Qi – House of Sichuan, which is based in Hong Kong, has a new outpost at MBFC. The restaurant Qi is named after a pivotal ingredient in Sichuan cuisine, the star anise, in hopes that it will shine bright like a star or that Rihanna’s song. The Hong Kong restaurant opened in 2013, and is helmed by Head Chef Wong Chun Fai who led his team to clinch one Michelin star for three consecutive years since 2016.
The menus in Singapore and Hong Kong are almost exactly the same except for some minor changes like the crab (they use Sri Lankan crabs here because Singaporeans prefer it, but they use Canadian crabs in Hong Kong). For both places, they import the 6 types of chillis and other spices from Sichuan. The menu isn’t the traditional Sichuan food; there are some innovations which, to me, are interesting.
As you may know, Sichuan food is really spicy. In Singapore, the new restaurant is finding their feet and seeking feedback so that they can adjust their “new normal” of spice level. But for this dinner, the spice level was just right for me; I mean, there was a little pain and sweat, but that can be exciting.
Instead of dousing it sesame sauce, the appetiser bang bang chicken ($13) comes with a spicy peanut sauce on a bed of crunchy cool cucumber. It’s nice but nothing spectacular.
Their chilli wontons 红油抄手 ($12) is really on point, and is one of the better, if not best, versions I have in Singapore. The skin is thin and silky, and the sauce is extremely aromatic. Order this.
Sugar-glazed ginger and scallion beef ($25) is one of the few non-spicy mains on their menu, and it’s super great. It’s quite sweet, and the sugar has caused the skin to granulate, giving it rough and wonderful texture, contrasting with the tenderness of the meat.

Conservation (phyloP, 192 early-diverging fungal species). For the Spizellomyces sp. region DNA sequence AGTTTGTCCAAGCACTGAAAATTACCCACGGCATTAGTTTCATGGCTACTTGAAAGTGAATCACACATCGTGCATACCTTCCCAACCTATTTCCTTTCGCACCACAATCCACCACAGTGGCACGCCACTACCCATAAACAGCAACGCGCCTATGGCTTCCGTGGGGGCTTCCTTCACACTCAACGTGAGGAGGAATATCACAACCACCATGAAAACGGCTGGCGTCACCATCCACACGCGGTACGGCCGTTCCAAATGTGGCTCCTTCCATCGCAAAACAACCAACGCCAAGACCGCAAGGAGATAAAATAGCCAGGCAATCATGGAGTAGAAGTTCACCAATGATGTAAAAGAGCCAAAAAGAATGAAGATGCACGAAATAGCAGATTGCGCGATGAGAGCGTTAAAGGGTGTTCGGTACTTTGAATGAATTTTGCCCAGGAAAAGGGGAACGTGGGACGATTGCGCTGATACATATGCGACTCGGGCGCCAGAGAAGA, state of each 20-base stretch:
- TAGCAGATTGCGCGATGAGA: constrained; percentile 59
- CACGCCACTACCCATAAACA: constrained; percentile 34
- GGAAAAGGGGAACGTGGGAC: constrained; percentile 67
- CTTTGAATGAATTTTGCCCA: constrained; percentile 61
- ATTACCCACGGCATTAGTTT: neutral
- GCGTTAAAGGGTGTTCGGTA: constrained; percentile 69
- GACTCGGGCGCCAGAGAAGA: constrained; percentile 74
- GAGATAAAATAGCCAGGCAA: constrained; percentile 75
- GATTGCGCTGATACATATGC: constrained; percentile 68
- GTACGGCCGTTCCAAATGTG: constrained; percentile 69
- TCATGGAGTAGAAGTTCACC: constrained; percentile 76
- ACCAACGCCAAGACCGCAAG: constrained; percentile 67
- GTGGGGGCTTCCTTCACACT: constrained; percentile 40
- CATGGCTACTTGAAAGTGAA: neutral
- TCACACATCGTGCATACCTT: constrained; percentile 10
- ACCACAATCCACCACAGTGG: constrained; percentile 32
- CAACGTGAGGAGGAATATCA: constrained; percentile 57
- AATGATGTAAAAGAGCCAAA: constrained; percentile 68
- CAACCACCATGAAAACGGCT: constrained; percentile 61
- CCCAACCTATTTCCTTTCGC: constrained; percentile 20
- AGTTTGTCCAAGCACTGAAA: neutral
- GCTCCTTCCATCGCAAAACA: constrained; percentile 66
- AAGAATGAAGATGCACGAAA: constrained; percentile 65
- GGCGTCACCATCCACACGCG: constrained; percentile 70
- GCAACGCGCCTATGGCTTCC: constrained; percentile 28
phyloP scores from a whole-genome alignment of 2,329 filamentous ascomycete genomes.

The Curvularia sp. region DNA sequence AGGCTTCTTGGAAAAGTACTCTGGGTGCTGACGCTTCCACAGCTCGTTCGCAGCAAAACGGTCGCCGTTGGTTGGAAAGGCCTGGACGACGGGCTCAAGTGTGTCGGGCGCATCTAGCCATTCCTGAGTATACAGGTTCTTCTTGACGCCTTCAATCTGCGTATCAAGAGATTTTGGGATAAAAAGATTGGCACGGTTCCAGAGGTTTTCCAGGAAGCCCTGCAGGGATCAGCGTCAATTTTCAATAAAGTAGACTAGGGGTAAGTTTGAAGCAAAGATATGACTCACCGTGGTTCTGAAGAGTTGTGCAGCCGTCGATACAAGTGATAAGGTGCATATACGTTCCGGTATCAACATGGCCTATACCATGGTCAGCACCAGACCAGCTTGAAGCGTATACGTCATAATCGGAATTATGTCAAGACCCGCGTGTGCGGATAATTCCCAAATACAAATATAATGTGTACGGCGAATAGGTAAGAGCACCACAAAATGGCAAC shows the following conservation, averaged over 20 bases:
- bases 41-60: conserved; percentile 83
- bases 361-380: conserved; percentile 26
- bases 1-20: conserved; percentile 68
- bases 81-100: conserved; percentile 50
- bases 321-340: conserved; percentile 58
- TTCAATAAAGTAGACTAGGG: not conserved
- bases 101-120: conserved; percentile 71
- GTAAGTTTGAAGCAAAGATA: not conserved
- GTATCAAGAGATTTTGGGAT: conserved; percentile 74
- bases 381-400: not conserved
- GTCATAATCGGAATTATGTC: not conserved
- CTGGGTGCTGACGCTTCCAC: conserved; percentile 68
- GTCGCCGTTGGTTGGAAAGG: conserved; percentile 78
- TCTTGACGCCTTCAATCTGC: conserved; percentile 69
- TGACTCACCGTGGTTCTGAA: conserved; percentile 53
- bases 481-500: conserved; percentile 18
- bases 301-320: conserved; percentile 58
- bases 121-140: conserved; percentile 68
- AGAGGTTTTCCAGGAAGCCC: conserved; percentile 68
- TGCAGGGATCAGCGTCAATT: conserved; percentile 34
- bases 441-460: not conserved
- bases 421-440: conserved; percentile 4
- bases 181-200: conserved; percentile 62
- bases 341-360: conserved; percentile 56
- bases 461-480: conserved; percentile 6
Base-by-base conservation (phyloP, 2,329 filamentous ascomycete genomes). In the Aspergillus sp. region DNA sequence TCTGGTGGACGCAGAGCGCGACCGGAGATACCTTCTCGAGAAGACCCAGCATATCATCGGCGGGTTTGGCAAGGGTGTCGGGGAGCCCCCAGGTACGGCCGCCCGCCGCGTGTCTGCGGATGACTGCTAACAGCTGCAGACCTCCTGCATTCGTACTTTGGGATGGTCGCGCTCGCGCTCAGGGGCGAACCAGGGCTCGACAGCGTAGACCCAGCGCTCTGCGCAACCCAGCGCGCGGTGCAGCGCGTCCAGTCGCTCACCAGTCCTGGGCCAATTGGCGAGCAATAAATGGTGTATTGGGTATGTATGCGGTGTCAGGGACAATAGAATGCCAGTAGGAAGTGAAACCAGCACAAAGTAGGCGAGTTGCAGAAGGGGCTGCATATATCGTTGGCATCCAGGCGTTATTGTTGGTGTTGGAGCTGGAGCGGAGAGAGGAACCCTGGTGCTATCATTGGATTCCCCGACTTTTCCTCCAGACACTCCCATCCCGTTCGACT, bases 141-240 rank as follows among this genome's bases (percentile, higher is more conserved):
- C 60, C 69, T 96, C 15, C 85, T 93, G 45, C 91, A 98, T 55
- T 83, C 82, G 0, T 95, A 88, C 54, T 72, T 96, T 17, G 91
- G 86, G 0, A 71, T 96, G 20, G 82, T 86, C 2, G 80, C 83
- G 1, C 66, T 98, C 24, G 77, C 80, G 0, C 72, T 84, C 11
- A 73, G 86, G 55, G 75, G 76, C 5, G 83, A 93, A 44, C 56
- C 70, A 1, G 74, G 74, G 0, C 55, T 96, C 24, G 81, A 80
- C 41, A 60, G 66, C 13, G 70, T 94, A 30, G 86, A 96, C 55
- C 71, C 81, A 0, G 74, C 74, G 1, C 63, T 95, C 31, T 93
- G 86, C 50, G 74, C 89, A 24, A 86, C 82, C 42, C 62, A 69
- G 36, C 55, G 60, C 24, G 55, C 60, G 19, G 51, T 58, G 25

Chongqing style chicken ($38), or better known to Sichuan food lovers as 辣子鸡, is the cornerstone of Sichuan cusine, consisting of cubes of fried chicken with lots of chilli. This one lacks the fragrance and flavour. And it’s quite expensive. Skip this.
First time eating a Sichuan style of fried chilli crab. Singapore usually serves crab by market price, but they fix their prices at $115 for about a kg. Not a bad price. I just had a 1.3kg crab at a cze char shop for about the same price.
In any case, this dish is excellent. The chilli batter has enveloped the crabs, sealing in the freshness and juices, so it isn’t very spicy; the spice brings out the delicate sweetness of the seafood. Very fresh too. Get the crab.
We also had the slow-cooked beef short rib in mala ($75), marinated overnight and stewed for 2-3 hours. It is just ok and too expensive although I like the mala acidity that can be felt at the sides of the tongue. At this price, I’d say skip it.
The braised Garoupa fish fillet in chili oil soup ($40/$50), or 水煮鱼, is made with chicken broth. It differs from the traditional 水煮鱼 because you can drink the soup here. (The traditional version is much too spicy and too oily to be drunk, and most people usually don’t drink it.) It’s rather exciting, almost masochistic, to drink the soup, and I could only finish half a bowl before I gave up. Someone at the table finished it all, but two persons took a sip and pushed it away.
Redbean pancake ($9)
Compared to Shisen Hanten, a Sichuan restaurant which also received a star in Japan and Singapore, Qi isn’t as refined or as subtle. But on the whole, the food here is satisfactory and tasty. I like the modern twists they give to the traditional food, making it anew, although sticklers may not appreciate it. If you want to impress your mother-in-law, bring her to Shisen Hanten, but if you’re meeting friends and family for a casual dinner, Qi is great.
Qi – House of Sichuan
Marina Bay Link Mall #02-01, 8A Marina Boulevard, Singapore 018984
tel: +65 6634 8277
You may be interested in…
–Chong Qing Grilled Fish 重庆烤鱼, Chinatown: Sichuan Fiery Dishes So Delicious We Come Twice a Week
–Birds of a Feather, Amoy St: Modern Sichuan Food in Paradise
–Silk Road, Amara Hotel, Tanjong Pagar: Inner Mongolian Chef Presents Provincial Homemade Wheat Noodles and Dumplings From $8 to $14!
–Old Chengdu Sichuan Cuisine Restaurant, Chinatown
Written by Dr. A. Nathanael Ho.